Land Rover design director Gerry McGovern made the announcement at the New York auto show where the British SUV maker is currently showcasing the Land Rover Discovery Vision concept (pictured bottom), which previews the design of the new Discovery ‘family’.
“I am proud to confirm the nameplate that will make Discovery a family of vehicles for the first time. It will be called Discovery Sport and will go on sale in 2015,” McGovern confirmed.
“This will be the most versatile and capable SUV in its segment and is the first expression of the Discovery Vision Concept unveiled here in New York.”
The new Discovery family structure follows luxury division Range Rover’s strategy with its flagship Range Rover model and the smaller Range Rover Sport.
The confirmation of the Discovery Sport badge is also the final nail in the coffin for the 17-year-old Freelander nameplate, confirming CarAdvice’s report from last month.
Jaguar Land Rover global operations director Phil Popham told CarAdvice in New York today the brand had high hopes for its new Discovery family.
“We think with the Discovery Sport, which we’ll be offering from next year, will actually attract the majority of Freelander customers,” Popham said.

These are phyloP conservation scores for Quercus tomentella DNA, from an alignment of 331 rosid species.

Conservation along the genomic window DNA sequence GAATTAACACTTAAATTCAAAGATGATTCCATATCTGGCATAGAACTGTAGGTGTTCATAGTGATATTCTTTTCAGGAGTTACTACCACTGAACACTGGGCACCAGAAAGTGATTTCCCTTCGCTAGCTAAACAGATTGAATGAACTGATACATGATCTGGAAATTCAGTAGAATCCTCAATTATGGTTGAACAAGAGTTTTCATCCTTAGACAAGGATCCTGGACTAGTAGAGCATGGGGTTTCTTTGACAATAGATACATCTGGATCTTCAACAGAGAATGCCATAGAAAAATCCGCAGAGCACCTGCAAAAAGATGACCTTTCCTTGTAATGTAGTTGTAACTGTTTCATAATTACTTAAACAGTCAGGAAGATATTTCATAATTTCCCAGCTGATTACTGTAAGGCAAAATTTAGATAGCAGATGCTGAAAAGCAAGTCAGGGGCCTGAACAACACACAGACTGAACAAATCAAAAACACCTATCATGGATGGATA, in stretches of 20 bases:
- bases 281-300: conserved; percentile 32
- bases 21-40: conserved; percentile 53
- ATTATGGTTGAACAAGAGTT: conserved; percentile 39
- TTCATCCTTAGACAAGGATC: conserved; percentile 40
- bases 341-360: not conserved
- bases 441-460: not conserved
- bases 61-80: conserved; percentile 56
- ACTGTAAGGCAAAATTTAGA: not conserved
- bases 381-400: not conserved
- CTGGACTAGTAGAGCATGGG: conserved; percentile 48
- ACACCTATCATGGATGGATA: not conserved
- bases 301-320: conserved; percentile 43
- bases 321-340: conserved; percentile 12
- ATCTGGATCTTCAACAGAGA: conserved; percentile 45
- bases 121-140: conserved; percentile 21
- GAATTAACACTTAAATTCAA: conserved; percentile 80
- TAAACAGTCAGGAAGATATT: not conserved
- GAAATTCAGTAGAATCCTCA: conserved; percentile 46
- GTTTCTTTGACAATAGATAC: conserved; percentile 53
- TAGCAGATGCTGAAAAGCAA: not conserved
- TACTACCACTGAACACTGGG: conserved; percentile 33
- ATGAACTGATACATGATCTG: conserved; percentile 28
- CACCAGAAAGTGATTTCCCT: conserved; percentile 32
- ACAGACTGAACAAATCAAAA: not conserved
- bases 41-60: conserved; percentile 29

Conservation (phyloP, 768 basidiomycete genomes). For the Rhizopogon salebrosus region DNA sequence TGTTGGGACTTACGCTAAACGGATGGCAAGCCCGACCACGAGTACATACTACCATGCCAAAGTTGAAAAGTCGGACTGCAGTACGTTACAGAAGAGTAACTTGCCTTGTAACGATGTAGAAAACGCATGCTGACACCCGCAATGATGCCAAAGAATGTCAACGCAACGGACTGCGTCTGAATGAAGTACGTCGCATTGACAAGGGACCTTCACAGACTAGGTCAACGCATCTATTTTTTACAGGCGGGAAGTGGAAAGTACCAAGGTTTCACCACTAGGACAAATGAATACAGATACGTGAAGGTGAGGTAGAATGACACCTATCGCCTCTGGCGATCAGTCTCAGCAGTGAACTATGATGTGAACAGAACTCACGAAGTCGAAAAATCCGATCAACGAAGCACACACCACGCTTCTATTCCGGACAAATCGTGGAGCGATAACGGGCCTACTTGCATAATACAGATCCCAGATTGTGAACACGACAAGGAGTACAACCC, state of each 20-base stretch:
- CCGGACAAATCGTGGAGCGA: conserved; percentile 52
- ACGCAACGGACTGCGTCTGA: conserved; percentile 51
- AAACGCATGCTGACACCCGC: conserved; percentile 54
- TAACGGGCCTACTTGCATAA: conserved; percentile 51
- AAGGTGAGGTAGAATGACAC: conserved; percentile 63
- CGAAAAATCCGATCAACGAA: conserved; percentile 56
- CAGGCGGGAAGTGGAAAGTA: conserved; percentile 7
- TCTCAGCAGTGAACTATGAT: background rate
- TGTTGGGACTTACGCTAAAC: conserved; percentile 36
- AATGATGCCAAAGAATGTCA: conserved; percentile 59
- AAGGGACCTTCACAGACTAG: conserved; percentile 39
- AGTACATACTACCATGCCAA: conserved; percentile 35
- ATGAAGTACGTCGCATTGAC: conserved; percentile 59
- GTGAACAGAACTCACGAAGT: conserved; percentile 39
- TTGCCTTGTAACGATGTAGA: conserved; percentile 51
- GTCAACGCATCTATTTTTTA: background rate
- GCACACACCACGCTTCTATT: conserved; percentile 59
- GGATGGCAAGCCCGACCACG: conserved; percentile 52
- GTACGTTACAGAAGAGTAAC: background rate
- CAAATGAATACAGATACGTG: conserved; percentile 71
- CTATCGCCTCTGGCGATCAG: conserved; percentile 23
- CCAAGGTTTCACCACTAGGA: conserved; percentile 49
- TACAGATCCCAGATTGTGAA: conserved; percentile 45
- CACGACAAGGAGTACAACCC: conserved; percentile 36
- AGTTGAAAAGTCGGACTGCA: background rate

“Freelander has been incredibly successful for us. It was the biggest volume SUV in Europe for several years. The one criticism around Freelander from customers was it’s not as versatile, it doesn’t use space as effectively as they would like. Discovery Sport will actually do exactly that. It will be the most versatile compact SUV.”
Popham said the Discovery Sport (pictured testing above) would follow a slightly different path to its Range Rover Sport cousin.
“It’s a different concept. It’s not going to be Sport based on more on-road performance. It’s actually going to be based on agility. But the focus is still versatility. There won’t be a compact SUV that’s more versatile than the Discovery Sport.”
Asked whether there was potential for the Discovery family to expand beyond two models, Popham said there were no firm plans at this stage but hinted additional variants could be on the way.
“We’ve only confirmed plans for two, but I think we have the potential to do more than that in the future. It’s all about what those would be and the focus will be on versatility: clever use of space, reconfiguration [of the interior], people and load carrying.
“It could be smaller [or it] could be larger. We really haven’t planned that at the moment. In that way we didn’t plan to have three Range Rovers – we planned to have two, but we realised the potential for the Range Rover family.”